The objective of the present analysis was to elucidate the relation of specific CB IgE to the maternal health status with a focus on infections before and during pregnancy.
Study design and population
The PASTURE study was carried out as described previously (12). Pregnant women living in rural areas in Austria, Finland, France, Germany, and Switzerland were recruited in the third trimester of pregnancy. Women who lived on farms where any kind of livestock was kept were assigned to the farm group. For the reference group, women from the same rural areas, but not living on a farm were recruited.
Data on documented measurements of antibodies to T. gondii, rubella virus, and hepatitis B virus surface antigen (HBsAg) were collected from maternity records as yes/no answers. Discrete titers were not available. Tests and cut-off values applied varied across and within study regions. At the Max-von-Pettenkofer-Institute in Munich (http://www.mvp.uni-muenchen.de/fileadmin/mvp/pdf/mikro-diag.pdf), e.g., T. gondii screening is performed by ELISA tests for IgG and IgM antibodies. In case of positive or borderline results, immunofluorescence tests are performed. For rubella screening, usually a hemagglutination inhibition test is applied and in case of lower titers, it is followed by an ELISA test for rubella IgG. Toxoplasma gondii and rubella virus are not routinely screened in Finland, and no measurements were carried out in the Finnish study sample; therefore, Finnish children were excluded from the present analysis.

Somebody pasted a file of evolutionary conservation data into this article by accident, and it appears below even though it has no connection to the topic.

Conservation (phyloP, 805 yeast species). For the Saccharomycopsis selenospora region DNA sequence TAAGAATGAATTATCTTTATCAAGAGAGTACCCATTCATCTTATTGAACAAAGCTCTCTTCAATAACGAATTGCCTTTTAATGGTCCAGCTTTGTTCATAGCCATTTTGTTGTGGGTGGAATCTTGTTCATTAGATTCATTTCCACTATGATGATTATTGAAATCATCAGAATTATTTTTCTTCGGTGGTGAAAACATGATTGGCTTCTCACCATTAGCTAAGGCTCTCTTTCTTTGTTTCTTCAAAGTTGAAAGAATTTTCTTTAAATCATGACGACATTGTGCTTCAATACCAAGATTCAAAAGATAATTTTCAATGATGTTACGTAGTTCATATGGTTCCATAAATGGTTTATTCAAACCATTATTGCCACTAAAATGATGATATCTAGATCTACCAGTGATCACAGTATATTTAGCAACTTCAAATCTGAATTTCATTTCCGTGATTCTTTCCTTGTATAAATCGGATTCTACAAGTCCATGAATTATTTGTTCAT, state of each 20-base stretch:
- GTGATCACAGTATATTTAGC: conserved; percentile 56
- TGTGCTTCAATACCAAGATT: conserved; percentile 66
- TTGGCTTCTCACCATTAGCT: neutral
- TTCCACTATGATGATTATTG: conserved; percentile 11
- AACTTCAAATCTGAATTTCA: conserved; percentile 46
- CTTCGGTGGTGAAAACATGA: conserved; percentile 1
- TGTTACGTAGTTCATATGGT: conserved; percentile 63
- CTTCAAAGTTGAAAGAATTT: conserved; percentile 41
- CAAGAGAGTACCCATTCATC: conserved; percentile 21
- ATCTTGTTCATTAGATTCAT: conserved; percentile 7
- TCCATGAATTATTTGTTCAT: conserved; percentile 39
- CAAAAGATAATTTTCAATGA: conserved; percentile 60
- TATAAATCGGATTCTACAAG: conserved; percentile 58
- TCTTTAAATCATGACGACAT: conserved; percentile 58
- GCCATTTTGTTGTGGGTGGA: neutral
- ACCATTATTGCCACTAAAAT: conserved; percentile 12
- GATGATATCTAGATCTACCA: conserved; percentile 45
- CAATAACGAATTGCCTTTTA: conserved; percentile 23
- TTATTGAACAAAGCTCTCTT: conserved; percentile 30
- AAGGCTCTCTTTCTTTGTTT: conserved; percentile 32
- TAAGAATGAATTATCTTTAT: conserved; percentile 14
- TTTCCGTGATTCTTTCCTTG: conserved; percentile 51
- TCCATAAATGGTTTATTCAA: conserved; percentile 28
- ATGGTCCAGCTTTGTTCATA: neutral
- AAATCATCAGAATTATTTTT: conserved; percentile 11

The questionnaires used within the PASTURE study group were based on the International Study of Allergy and Asthma in Childhood (ISAAC) (13), the ALEX (Allergy and Endotoxin study) (10), and the PARSIFAL study (Prevention of Allergy Risk factors for Sensitization In children related to Farming and Anthroposophic Lifestyle) (14). Questionnaires were administered to the mothers at the end of pregnancy and when the children were 2 months of age. The questions referred to the general health of the children’s families with a focus on respiratory and atopic diseases and maternal health during pregnancy. Furthermore, questions were asked about the intensity and timing of maternal farm-related exposures and maternal nutrition during pregnancy, e.g., consumption of raw milk or meat and sausages from own production (at least once a week). Potential confounders were addressed as well. Both parents were also asked for the number of their siblings, whether they grew up on farms, and whether they were exposed to pets during their first year of life.
Specific IgE in serum samples